Indo-European has been described as “a branch of Indo-Uralic which was transformed under the influence of a Caucasian substratum”[Kortlandt 2002], which would imply an invasion of Indo-Uralic-speaking R1b1a1a-P297 lineages to a territory of previous Caucasian hunter-gatherers. Such Caucasian influence has been supported recently by the finding of a genetic contribution of a pocket of Caucasus hunter-gatherers (ca. 11000–8000 BC), who seem to have weathered much of the last Ice Age in apparent isolation[Jones et al. 2015].
Long-ranging language relationships are difficult to prove. If Uralic and Indo-European shared a common ancestor – Indo-Uralic[Kloekhorst 2008] –, it should be associated to the post-Swiderian east European communities with a majority of R1b1a1a-P297 lineages. If these people and their language expanded from central and south-east European communities with a majority of R1b1a-L754 lineages, certain hypothetic linguistic communities can be proposed:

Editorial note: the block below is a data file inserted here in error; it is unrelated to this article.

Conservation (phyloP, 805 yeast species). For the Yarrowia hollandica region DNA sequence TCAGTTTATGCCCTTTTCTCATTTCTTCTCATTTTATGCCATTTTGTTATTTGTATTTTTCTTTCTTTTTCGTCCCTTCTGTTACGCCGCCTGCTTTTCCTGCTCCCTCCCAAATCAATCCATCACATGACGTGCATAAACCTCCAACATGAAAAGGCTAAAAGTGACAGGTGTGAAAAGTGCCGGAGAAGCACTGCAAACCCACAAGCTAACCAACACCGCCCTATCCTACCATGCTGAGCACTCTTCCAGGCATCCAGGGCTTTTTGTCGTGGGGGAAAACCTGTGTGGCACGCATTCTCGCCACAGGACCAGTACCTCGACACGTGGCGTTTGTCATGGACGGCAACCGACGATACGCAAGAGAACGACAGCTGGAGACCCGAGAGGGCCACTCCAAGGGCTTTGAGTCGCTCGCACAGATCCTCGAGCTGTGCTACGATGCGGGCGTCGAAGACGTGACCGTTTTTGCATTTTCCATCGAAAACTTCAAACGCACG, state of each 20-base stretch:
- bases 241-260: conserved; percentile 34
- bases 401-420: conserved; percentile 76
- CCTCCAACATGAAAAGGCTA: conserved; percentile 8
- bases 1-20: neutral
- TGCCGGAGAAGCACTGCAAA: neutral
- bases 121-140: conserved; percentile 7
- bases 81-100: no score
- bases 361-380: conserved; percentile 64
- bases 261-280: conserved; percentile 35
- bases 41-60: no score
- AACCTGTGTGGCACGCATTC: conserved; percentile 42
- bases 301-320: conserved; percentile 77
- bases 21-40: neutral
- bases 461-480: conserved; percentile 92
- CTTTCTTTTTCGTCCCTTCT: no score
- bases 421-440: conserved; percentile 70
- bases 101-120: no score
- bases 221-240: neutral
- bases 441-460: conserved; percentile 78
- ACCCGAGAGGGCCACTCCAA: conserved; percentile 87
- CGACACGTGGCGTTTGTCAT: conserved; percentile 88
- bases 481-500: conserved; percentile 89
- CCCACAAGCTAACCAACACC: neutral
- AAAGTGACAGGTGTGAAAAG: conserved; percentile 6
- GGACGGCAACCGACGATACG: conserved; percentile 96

It would be conceivable but controversial[Prósper 2013], for example, to give credit to the nature of Proto-Basque as of Pre-Indo-European substratum[Forni 2013][Blevins 2015], beyond pre- and post-Roman IE superstrata[Koch 2013], based on the presence of an Iberian Eneolithic sample of R1b1a-L754 (xR1b1a1a2-M269, V88-equivalent) at Els Trocs ca. 5180 BC[Haak et al. 2015], and its potential continuity in north Iberia at least until the Bell Beaker expansion[Mathieson et al. 2017].
Proto-Afroasiatic has been proposed to have emerged in the southern fringe of the Sahara in an “upside-down” view[Bender 2007], while R1b1a2-V88 lineages (and specifically its subclade R1b1a2b1b1a-V69) have been found in north and central Africa, mainly in Chadic-speaking populations, but also in west Egypt and in the Middle East[Cruciani et al. 2010]. The Sahara was an important site of occupation and crossing of hominids during the Holocene, with Fezzan-Chad-Chotts, and Chad-Chotts-Ahnet-Moyer megalake green corridors connecting northern and central Africa – with gradual desiccation of the desert, until ca. 4000 BC[Drake et al. 2011].[Bomhard 2008] associated then with haplogroup R-M207. However, macro-languages are speculative, and their relationships highly controversial, with such ancient archaeological cultures – and their relationship to population movements – quite difficult to ascertain. A more speculative relation with an older Borean macro-family[Gell-Mann, Peiros, and Starostin 2009], for example, could be explained by certain expansions of P1-M45 lineages, which could in turn help determine dialectal evolutions.
Diachronic map of Palaeolithic migrations.
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